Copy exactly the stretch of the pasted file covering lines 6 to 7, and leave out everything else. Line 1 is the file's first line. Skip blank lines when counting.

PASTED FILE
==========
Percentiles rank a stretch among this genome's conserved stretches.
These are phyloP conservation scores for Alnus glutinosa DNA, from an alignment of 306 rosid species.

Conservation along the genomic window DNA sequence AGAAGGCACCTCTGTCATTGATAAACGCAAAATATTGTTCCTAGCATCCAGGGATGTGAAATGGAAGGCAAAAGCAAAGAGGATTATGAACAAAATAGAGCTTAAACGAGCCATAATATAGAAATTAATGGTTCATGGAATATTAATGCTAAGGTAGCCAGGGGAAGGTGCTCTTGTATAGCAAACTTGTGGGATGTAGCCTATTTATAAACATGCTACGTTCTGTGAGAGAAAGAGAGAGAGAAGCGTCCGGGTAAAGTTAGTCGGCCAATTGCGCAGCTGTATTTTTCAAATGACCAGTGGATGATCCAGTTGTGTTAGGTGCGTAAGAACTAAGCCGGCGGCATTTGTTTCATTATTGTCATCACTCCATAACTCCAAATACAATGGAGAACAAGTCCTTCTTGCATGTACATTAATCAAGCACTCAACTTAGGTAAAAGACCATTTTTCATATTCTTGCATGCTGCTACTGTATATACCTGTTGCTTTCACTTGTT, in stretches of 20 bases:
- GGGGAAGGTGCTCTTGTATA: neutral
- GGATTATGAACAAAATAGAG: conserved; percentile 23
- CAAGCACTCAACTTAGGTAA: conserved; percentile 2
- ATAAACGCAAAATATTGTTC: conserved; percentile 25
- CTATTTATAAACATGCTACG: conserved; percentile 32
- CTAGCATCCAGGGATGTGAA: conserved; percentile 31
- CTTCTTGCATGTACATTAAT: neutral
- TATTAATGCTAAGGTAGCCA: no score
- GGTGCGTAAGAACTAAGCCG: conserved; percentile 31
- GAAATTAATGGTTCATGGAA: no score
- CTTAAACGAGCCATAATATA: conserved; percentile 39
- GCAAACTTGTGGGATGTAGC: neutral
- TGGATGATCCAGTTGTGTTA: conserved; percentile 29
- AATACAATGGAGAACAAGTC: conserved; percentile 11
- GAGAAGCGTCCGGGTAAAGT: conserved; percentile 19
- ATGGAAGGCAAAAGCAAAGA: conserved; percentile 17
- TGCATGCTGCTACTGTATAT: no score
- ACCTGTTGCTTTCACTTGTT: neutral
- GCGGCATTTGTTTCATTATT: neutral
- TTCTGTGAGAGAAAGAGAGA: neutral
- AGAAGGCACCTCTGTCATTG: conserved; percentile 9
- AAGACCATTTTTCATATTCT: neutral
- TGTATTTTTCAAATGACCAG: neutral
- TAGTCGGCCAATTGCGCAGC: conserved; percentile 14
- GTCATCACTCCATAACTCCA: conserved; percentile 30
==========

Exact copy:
- CAAGCACTCAACTTAGGTAA: conserved; percentile 2
- ATAAACGCAAAATATTGTTC: conserved; percentile 25